A sore toe can be caused by anything from infection to injury. In most cases, sore toes can be treated at home and clear up within a few days. Sometimes, however, a sore toe requires a trip to the doctor for medical evaluation, diagnosis and treatment. If your sore toe does not respond to home treatments or if your pain intensifies, you should consult a doctor promptly.
Clean the affected toe if a wound is present, apply a triple antibiotic ointment, and then cover with a sterile bandage. Deep cuts may require sutures and should be evaluated by a medical professional. Any wound that does not heal within a few days, and even minor wounds on a diabetic person, require medical attention and treatment.
Look for any trapped particles or debris inside the toe. If you injured your toe on glass, concrete or wood, you may have particles trapped beneath the skin that require removal to prevent infection. If you injured your toe on metal, you should call your doctor to determine if a tetanus shot is necessary.
Elevate the toe to reduce swelling, stop bleeding and encourage healing. You can prop your toe up on pillows while sleeping or watching television.
Avoid walking on the toe, especially if doing so causes significant pain. Do not wear a shoe if it places pressure on your injury, but try to keep your foot covered when outdoors to prevent additional damage.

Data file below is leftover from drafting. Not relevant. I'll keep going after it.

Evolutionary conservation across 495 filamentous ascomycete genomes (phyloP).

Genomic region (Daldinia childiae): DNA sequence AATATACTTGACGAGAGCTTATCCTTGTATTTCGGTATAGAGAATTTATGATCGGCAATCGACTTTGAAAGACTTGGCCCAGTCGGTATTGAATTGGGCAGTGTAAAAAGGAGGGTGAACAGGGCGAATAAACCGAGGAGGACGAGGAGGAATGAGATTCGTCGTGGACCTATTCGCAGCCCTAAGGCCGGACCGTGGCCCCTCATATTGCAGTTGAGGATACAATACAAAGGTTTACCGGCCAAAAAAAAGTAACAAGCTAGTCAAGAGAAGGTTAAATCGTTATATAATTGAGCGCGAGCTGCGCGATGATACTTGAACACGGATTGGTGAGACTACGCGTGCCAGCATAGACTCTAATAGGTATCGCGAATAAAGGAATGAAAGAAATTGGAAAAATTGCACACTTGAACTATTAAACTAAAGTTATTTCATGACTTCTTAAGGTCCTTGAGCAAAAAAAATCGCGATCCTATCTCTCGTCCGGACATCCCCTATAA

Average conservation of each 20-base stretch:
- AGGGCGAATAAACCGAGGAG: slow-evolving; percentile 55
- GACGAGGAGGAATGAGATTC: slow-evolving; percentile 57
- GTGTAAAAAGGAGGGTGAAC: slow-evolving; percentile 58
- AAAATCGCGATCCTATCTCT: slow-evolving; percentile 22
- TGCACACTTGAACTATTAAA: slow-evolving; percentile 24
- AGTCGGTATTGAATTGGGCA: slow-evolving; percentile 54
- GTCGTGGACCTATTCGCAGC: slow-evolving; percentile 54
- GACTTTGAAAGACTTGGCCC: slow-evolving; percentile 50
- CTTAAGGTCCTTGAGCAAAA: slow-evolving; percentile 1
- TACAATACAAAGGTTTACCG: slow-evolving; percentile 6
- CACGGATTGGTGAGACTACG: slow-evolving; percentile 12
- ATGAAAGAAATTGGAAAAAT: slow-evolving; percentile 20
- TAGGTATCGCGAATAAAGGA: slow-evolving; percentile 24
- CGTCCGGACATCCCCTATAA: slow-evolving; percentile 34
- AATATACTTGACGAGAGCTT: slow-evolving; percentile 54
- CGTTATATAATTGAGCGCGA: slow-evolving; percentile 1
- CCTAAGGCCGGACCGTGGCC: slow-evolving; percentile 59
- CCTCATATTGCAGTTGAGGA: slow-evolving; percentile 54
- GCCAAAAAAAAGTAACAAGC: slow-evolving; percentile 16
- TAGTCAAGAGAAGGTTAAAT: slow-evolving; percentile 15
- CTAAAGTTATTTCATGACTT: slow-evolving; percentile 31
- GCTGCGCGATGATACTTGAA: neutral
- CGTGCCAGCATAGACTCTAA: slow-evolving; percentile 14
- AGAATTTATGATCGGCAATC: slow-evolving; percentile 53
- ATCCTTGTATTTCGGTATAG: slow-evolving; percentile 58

Watch for signs of infection in your toe, such as redness, increased swelling, pus or fever. If any of these symptoms develop, call your doctor immediately to prevent cellulitis or other complications.
Apply ice to the affected toe to alleviate pain and reduce swelling. Avoid placing ice directly on your toe. Wrap the ice in a towel, or use a commercial ice pack. Gently place the wrapped ice or the ice pack on your toe for 20 to 30 minutes, every couple of hours.
Visit your doctor for X-rays or other tests if you believe your toe may be broken or sprained. You may need the bone set, and your doctor may place your foot in a cast or provide you with crutches to keep your weight off the toe until it heals.
Take over-the-counter pain relievers if your toe is painful. If over-the-counter medications are not strong enough to control your pain, your injury is probably serious enough to warrant medical attention.
Report your sore toe to your doctor if you have any underlying health conditions that may complicate treatment or increase your risk of complications. Diabetes, immune-system dysfunction, circulatory problems and certain bone diseases may increase your risk of infection and serious complications.